Not only am I a busy father, but I am also a busy godfather. It is sometimes hard for me to keep track of all my godchildren, but I am pretty sure I could field a baseball team by now. Our team would probably be called the Discalced Crusaders, or something similar.
(Incidentally, I have a hard time thinking of a good way of incorporating Catholicism into the name of a baseball team. Think of baseball words: ball, bat, base, diamond, catch, pop, run, out, strike. I can’t think of a way to pun on any of them in a religious sense. When I was on the physics department’s baseball team we were called the Magnetic Fielders; I wish I could think of something with that kind of wit. This might explain why baseball is not popular in predominantly Catholic countries.)
Anyway, one of the pleasures of being a godfather is that I get to give gifts to my godchildren from time to time, when the fancy strikes me, and I am fond of giving books. The trouble is that when I go to my local Catholic bookstore and peruse the books for kids and young adults (my godchildren range in age from 4 to 21) I can’t help noticing something: there’s a lot of crap.
So I am looking for recommendations of good Catholic books for kids and teenagers. (I don’t have as much trouble with adults.) Suggestions are most welcome.
Let me mention a few of my own favourite books of this kind:
The Little Juggler was adapted by Barbara Cooney from a French legend, and was first published in 1961. It tells the story of a young boy in medieval Europe who wants to serve God but only knows how to juggle. The story has been adapted, with some differences, by others (such as in Tomie dePaola’s The Clown of God), but this one is the best. The illustrations are wonderful, and the text is elegant and moving.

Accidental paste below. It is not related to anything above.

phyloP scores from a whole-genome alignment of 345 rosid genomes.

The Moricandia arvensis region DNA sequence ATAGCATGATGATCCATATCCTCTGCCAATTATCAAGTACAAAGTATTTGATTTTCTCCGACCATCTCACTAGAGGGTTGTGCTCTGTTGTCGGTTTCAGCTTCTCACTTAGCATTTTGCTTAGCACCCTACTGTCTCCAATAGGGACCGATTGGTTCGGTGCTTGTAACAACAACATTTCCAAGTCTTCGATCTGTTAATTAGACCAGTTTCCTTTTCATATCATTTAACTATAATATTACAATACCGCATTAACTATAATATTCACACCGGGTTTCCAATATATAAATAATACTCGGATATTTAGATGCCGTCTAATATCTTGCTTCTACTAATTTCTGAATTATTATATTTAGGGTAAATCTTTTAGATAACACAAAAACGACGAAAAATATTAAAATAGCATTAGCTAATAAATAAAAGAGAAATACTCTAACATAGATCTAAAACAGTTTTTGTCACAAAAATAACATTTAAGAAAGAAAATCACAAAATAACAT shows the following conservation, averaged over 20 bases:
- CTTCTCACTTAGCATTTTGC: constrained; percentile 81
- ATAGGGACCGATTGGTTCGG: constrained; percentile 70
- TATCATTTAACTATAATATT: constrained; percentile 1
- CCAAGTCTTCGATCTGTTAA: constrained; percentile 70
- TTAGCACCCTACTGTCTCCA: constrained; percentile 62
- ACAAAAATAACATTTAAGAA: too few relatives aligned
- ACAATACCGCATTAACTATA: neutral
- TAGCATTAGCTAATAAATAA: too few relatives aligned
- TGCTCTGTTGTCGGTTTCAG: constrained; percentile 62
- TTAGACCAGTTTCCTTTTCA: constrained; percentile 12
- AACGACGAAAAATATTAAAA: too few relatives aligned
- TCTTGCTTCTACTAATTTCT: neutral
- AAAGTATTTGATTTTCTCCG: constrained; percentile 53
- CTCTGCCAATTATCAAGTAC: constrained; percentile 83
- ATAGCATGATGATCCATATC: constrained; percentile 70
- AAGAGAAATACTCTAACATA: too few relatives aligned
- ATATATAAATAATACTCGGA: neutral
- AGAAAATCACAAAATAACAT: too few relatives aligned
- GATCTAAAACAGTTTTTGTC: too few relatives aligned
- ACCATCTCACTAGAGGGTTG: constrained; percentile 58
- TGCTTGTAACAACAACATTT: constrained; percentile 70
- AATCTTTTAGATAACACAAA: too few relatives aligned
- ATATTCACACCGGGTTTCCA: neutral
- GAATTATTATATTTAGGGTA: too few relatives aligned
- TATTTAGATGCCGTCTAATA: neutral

Margaret Hodges has adapted a few classic tales about saints for children, and I really like her Legend of St Christopher. The story, which comes from The Golden Legend, tells the story of a strong man who wants to serve the world’s most powerful king. He first serves in the court of a great ruler, then he serves the devil, and finally he serves Christ. The illustrations are superb; they were done by Richard Jesse Watson.
There are shelves of books about St Francis, but my favourite (of those I have seen) is The Wolf of Gubbio by Michael Bedard, with illustrations by Murray Kimber. It tells the story of how Francis tamed the wolf of Gubbio. Once again, the illustations are a big part of the draw here; they are fantastic.
One begins to discern the limits of my knowledge: these are all picture books suitable for young children. They are all narrative and quasi-legendary, rather than Biblical or catechetical. I’m not saying that’s a problem, but it is a limitation.
I’d be grateful for recommendations of other good books for Catholic children.